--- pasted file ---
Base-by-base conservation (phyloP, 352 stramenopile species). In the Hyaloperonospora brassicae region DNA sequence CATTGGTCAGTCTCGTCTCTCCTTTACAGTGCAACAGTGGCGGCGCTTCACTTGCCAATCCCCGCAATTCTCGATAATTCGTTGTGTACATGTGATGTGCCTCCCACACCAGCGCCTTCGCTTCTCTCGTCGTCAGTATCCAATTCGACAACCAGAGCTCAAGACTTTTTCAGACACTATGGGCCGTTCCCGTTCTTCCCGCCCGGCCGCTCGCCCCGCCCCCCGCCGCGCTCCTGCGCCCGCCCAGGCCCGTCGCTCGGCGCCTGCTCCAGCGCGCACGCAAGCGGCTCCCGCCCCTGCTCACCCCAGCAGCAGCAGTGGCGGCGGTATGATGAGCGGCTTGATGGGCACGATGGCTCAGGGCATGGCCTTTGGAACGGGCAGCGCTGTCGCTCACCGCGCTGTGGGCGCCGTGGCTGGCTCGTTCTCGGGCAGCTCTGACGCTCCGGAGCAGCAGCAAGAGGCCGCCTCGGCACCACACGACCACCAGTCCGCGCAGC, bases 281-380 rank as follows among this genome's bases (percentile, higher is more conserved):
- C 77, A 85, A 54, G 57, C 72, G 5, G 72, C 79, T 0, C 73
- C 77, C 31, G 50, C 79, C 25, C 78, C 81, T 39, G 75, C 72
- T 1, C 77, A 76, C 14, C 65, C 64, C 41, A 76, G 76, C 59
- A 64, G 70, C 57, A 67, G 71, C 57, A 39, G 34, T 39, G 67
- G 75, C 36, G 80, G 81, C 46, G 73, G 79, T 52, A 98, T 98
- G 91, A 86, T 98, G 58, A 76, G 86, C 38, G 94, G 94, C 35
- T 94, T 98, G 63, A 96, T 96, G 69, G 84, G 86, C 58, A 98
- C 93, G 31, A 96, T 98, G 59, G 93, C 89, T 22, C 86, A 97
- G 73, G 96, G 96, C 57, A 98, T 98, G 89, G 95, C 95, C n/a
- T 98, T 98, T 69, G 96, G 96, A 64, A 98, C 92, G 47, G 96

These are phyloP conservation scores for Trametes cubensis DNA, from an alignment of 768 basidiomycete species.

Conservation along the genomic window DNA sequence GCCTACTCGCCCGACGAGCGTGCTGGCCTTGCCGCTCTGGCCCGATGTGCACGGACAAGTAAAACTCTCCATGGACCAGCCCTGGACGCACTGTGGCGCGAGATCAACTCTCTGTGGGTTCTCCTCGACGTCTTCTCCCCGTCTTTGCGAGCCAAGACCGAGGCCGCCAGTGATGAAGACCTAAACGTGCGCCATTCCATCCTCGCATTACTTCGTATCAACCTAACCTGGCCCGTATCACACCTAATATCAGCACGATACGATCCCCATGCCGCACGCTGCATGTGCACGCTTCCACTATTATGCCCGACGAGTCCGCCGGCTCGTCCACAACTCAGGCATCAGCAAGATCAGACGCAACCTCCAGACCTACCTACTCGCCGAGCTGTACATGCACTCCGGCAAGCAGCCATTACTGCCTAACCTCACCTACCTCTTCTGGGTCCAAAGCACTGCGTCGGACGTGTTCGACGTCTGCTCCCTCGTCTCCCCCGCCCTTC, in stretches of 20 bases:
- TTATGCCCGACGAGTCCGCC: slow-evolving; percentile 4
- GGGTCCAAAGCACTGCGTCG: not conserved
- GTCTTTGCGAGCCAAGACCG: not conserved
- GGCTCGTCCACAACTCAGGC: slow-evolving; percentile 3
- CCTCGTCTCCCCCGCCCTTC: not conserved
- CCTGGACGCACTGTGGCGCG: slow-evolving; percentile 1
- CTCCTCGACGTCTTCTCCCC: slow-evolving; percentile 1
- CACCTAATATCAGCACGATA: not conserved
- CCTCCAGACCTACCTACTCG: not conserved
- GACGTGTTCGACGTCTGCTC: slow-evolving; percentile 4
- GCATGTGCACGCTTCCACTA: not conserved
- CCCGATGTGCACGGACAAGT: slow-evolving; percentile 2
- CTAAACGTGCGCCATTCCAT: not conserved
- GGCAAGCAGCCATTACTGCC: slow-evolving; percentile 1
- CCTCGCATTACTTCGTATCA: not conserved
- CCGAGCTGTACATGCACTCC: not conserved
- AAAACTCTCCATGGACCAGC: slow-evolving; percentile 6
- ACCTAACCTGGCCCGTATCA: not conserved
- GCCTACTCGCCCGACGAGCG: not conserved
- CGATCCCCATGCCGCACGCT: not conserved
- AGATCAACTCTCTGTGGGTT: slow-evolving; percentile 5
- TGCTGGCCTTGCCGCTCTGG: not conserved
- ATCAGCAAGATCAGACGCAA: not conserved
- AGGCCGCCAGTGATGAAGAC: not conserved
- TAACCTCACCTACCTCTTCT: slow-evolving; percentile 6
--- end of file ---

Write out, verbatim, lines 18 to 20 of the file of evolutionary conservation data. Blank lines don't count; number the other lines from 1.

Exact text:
- CCTCGTCTCCCCCGCCCTTC: not conserved
- CCTGGACGCACTGTGGCGCG: slow-evolving; percentile 1
- CTCCTCGACGTCTTCTCCCC: slow-evolving; percentile 1